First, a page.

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Rahm Expects IG To Help End Federal Oversight of Hiring, Then Go

By Ted Cox | September 4, 2013 3:07pm
 Mayor Rahm Emanuel said he expects Inspector General Joseph Ferguson to be done with his duties in a year.
Mayor Rahm Emanuel said he expects Inspector General Joseph Ferguson to be done with his duties in a year.
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DNAinfo/Ted Cox

ENGLEWOOD — The mayor said reappointing the city's inspector general was only common sense, but added that he expects him to leave office in a year after solving one of Chicago's longest-running legal disputes — the notorious Shakman Decree governing political hiring and firing.

The Mayor's Office announced Tuesday that IG Joseph Ferguson would stay on.

"As I always said, we have to have a meeting. We had a meeting," Mayor Rahm Emanuel said Wednesday at a news conference in Englewood. The two met last Friday and hammered out Ferguson's next term after his original four-year appointment was to expire in November.

"Joe and I share the same vision," Emanuel said. "We're very close to eliminating the Shakman Decree.

"IG Ferguson said it would be done in about a year," Emanuel said. "That's what he offered up and said we'd be done, and that's what we agreed to."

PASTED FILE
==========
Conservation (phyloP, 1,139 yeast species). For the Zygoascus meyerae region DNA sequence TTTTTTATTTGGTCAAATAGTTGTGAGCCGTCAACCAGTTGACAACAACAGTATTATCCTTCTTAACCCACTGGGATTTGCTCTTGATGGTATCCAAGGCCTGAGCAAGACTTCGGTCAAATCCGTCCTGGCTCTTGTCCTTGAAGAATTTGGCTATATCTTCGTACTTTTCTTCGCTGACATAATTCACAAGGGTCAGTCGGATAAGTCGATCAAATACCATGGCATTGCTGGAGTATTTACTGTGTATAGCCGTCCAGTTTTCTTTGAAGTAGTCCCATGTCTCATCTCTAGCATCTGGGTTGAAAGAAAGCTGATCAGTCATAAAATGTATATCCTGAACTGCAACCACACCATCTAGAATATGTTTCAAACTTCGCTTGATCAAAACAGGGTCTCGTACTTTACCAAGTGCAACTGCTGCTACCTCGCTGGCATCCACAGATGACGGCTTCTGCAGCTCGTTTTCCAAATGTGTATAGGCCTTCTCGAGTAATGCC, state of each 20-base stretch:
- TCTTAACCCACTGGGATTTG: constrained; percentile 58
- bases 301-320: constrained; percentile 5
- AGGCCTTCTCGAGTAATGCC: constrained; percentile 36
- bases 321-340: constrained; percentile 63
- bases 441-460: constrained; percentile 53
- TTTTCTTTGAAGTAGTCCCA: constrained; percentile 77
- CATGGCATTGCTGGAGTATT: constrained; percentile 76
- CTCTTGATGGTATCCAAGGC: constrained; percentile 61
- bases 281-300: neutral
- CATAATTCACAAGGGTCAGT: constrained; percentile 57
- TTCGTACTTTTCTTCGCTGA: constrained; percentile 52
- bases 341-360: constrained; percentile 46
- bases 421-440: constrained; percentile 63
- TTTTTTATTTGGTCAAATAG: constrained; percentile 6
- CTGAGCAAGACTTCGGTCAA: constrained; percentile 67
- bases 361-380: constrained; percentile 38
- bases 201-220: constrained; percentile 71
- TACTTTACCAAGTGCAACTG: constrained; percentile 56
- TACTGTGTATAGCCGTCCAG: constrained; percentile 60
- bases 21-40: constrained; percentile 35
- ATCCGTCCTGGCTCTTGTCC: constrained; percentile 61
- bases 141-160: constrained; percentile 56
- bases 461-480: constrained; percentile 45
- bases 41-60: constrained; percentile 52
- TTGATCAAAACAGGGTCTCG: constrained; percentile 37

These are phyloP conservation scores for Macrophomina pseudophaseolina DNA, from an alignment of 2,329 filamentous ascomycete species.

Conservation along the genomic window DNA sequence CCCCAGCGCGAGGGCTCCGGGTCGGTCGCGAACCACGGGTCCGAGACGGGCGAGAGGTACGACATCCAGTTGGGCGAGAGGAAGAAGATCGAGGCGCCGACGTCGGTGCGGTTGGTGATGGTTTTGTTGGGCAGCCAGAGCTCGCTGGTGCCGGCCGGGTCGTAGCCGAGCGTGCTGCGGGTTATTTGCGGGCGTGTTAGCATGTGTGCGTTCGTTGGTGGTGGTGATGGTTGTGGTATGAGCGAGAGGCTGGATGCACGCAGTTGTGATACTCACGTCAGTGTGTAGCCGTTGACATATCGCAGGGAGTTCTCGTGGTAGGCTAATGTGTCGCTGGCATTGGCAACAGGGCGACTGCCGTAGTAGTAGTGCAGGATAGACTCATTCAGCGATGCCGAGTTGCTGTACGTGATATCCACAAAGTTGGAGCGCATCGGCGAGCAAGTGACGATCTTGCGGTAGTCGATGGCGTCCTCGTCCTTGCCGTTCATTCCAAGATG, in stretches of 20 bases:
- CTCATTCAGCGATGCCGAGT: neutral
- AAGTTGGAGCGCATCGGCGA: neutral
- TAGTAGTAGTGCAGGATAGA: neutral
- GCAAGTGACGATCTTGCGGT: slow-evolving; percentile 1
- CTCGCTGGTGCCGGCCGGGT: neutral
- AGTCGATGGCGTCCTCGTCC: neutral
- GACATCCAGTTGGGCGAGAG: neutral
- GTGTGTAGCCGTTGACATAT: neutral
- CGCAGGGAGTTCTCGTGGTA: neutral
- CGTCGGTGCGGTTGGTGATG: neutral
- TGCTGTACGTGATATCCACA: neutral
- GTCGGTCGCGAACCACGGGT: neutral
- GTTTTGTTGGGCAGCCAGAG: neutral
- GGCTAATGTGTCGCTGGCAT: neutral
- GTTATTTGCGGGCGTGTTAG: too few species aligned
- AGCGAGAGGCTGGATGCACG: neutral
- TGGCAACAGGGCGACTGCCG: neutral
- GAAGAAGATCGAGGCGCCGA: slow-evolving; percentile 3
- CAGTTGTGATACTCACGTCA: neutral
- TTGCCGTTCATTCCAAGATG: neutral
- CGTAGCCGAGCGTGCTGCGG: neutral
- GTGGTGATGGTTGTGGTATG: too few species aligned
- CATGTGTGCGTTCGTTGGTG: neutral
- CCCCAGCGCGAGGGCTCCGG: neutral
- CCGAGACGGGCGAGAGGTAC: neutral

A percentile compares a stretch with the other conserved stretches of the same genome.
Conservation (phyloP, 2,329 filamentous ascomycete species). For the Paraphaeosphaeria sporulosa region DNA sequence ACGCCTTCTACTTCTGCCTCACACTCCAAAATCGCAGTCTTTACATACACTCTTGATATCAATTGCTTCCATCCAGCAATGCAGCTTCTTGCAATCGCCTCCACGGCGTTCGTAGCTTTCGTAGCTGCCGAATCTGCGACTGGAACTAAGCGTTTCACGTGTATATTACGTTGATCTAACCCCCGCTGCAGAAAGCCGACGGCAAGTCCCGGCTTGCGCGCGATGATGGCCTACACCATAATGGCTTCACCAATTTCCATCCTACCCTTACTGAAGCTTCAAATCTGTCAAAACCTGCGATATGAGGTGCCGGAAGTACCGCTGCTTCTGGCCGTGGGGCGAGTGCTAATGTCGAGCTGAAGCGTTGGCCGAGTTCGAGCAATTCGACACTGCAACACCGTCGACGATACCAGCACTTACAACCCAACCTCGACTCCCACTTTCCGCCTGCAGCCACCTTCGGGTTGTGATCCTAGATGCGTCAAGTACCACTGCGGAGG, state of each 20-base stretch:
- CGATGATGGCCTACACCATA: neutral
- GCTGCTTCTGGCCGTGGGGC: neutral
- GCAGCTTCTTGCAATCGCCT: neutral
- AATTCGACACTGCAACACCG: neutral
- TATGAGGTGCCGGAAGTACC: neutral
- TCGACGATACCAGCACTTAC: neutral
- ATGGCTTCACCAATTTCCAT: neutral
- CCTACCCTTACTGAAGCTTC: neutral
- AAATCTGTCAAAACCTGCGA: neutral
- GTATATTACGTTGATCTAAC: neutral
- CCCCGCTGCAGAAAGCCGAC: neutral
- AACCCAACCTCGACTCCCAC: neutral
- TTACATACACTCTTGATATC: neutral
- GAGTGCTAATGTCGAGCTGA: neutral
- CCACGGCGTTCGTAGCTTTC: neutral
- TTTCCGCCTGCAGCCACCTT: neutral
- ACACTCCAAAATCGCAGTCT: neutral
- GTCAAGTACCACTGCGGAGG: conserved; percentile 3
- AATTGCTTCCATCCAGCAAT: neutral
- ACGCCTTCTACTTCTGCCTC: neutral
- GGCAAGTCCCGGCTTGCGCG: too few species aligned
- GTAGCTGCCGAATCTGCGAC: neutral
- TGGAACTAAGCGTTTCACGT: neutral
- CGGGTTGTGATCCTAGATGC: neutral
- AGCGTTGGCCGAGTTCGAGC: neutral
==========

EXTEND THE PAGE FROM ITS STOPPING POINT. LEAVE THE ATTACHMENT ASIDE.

Ferguson confirmed that in a statement, saying, "The mayor and I had a very productive discussion and I thank him for agreeing to allow me to continue to work on wrapping up some unfinished projects, most notably achieving Shakman compliance and fully implementing the administration’s ethics-reform bill. I expect we can do that by the end of [next] summer, and then I plan to move on to other things."

The City Council's Progressive Reform Caucus cheered the reappointment. Ald. John Arena (45th) said Ferguson's new term "will promote greater continuity and accountability as the city seeks to end federal hiring oversight under the Shakman Decree."

The Shakman Decree stems from a lawsuit filed more than 40 years ago by Michael Shakman against the city, Cook County and the Cook County Democratic Party. The suit fought political patronage, and led to legal decrees mandating that some positions would be "Shakman-exempt" as political appointments, but setting strict standards for other hirings. Yet even so the city has been unable to prove compliance and end the costly legal process of getting out from under the suit.

"Shakman's cost the taxpayers millions of dollars," Emanuel said. "It's been a stain on the city that we've never professionalized our hiring practices."